Distances between towns can be great, roads are narrow and winding, and speed limits are low. Driving takes longer than you think. Take particular care on gravel and loose surfaces and reduce your speed when driving on them. Driving conditions may be hazardous and roads impassable, especially in winter. Winter (but not studded) tyres are mandatory from around 1 November to 14 April; however, exact dates can vary from year to year. Keep dipped headlights on at all times. Fines for exceeding the speed limit are high.
Many highland tracks are only open for a short part of the summer. If you intend to drive to the highland, or to the more remote regions of the country, check with the Icelandic Road Administration (Vegagerdin) - telephone +354 522 1000 - before you leave. This provides up to date information on all roads in the country and will also advise you on weather conditions and off-road driving, which is strictly controlled.
Beware of rapidly changing weather patterns, including river levels, which can change dramatically even within the same day. Driving in the highlands should only be done in a 4x4/4WD vehicle. When crossing rivers in the highlands, you should drive slowly (5-10kph) and use 4WD.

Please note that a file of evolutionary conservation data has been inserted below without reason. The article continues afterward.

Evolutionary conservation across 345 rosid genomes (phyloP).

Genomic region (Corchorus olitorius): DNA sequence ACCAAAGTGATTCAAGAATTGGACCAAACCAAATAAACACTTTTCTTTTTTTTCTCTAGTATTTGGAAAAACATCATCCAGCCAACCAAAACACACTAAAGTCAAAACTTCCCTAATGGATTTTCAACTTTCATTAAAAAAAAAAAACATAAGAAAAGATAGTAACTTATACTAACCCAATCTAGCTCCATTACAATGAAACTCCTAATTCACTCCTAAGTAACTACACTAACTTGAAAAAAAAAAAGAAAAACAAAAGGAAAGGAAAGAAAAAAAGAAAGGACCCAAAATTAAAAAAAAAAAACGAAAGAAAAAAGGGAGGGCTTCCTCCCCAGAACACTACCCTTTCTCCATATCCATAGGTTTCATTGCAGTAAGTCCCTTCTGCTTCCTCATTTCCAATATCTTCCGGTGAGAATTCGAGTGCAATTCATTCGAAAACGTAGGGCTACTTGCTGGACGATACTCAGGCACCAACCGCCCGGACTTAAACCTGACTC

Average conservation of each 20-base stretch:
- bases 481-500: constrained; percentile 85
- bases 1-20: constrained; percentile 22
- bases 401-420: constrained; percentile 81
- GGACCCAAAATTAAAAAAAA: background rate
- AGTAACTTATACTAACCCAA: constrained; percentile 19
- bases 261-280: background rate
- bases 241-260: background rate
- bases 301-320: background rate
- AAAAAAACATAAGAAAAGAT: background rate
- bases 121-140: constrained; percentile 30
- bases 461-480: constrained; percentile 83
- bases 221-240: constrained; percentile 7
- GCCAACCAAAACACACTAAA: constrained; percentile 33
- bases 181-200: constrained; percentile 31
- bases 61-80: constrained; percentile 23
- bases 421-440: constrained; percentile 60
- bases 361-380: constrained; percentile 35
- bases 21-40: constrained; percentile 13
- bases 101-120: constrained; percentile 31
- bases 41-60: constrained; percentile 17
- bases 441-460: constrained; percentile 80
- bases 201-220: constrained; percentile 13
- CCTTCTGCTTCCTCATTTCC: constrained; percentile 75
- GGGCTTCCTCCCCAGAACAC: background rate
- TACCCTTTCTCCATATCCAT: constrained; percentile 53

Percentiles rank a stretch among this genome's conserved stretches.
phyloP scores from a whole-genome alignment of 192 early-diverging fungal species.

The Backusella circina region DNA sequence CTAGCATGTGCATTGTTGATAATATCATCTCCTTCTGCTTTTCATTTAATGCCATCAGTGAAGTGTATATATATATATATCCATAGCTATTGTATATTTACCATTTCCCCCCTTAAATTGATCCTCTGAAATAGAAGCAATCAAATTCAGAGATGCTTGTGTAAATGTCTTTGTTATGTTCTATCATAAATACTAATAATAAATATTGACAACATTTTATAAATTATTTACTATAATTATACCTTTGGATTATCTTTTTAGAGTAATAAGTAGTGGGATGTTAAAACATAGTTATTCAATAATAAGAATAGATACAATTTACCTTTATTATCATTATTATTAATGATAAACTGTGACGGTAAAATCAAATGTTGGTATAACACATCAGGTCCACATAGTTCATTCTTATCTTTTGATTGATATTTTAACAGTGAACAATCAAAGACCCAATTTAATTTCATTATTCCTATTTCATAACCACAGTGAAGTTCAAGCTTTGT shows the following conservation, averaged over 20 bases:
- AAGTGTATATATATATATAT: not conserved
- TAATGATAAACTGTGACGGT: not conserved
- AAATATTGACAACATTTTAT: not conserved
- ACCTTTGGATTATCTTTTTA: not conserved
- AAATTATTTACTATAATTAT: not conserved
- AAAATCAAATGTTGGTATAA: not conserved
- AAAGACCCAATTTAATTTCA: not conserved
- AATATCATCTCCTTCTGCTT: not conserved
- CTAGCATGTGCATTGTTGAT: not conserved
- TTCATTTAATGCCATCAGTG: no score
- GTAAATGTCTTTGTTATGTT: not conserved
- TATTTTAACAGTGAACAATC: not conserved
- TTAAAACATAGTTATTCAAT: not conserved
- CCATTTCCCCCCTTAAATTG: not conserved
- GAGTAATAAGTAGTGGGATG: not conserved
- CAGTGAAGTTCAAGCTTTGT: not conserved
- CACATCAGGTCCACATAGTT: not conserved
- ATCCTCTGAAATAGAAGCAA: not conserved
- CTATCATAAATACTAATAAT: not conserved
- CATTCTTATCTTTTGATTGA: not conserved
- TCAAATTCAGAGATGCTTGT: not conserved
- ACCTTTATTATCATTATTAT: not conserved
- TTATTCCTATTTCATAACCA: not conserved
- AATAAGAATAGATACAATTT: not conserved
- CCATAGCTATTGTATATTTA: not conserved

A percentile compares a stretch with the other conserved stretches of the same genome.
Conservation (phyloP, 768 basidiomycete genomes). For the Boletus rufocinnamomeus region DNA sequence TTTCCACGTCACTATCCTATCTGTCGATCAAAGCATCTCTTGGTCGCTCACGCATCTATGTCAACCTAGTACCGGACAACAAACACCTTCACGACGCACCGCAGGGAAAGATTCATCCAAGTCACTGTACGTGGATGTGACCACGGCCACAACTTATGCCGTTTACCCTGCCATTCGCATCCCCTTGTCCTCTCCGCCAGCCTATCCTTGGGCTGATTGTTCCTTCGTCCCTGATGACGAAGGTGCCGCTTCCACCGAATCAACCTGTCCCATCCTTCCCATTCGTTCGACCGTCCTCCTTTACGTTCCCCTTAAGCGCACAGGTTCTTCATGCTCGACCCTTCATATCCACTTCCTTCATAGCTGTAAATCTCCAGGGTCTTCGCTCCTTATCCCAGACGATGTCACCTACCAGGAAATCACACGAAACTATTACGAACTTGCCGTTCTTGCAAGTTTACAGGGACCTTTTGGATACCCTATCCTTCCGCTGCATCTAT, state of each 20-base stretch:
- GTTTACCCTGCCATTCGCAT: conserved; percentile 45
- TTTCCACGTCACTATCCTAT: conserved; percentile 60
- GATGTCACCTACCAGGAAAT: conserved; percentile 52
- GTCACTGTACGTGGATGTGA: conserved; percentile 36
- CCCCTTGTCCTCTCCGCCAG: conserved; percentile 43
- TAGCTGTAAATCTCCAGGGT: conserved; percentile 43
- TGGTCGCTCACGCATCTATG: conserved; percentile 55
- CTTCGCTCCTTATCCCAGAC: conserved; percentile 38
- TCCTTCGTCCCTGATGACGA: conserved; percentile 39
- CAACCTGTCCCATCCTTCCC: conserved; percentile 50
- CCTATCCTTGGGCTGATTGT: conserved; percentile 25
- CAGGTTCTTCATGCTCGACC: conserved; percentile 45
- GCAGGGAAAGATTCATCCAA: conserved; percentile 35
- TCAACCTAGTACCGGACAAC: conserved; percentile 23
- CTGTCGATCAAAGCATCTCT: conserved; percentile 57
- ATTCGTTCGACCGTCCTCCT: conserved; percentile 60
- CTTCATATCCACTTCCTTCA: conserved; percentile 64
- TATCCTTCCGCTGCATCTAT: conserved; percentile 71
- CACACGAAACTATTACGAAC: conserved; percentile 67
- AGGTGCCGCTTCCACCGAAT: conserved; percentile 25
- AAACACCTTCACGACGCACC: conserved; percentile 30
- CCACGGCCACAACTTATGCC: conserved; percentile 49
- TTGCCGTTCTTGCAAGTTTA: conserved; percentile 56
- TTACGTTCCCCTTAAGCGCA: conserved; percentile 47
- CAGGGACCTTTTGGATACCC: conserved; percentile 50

Drink/drive laws are strictly enforced. Alcohol limits are far stricter than UK levels. Penalties for driving under the influence of alcohol are severe.
See the AA guide on driving in Iceland.
Hotels in Iceland are often fully booked for the summer period. If you visit on flight only tickets make sure all your accommodation has been reserved before departure. The British Embassy can’t help you find accommodation.
Hiking and adventure tourism
Hiking, mountaineering and other adventure sports are increasingly popular activities in Iceland. Unfortunately each year there are incidents with visitors getting into difficulty and needing the help of the emergency services.
Follow the guidance of the Icelandic emergency services as detailed on the Safe Travel website. Leave travel plans and contact details with your hotel, or directly on the safe travel website, and take a mobile phone with you.
When hiking, choose a trail suited for you and your level of experience. Conditions in Iceland will be different to what you’re used to.
Take sufficient food, equipment, clothing and emergency rations, plus an appropriate means of communication, for the worst-case scenario. A map, compass, GPS and telecommunication equipment should always be used when travelling outside urban areas.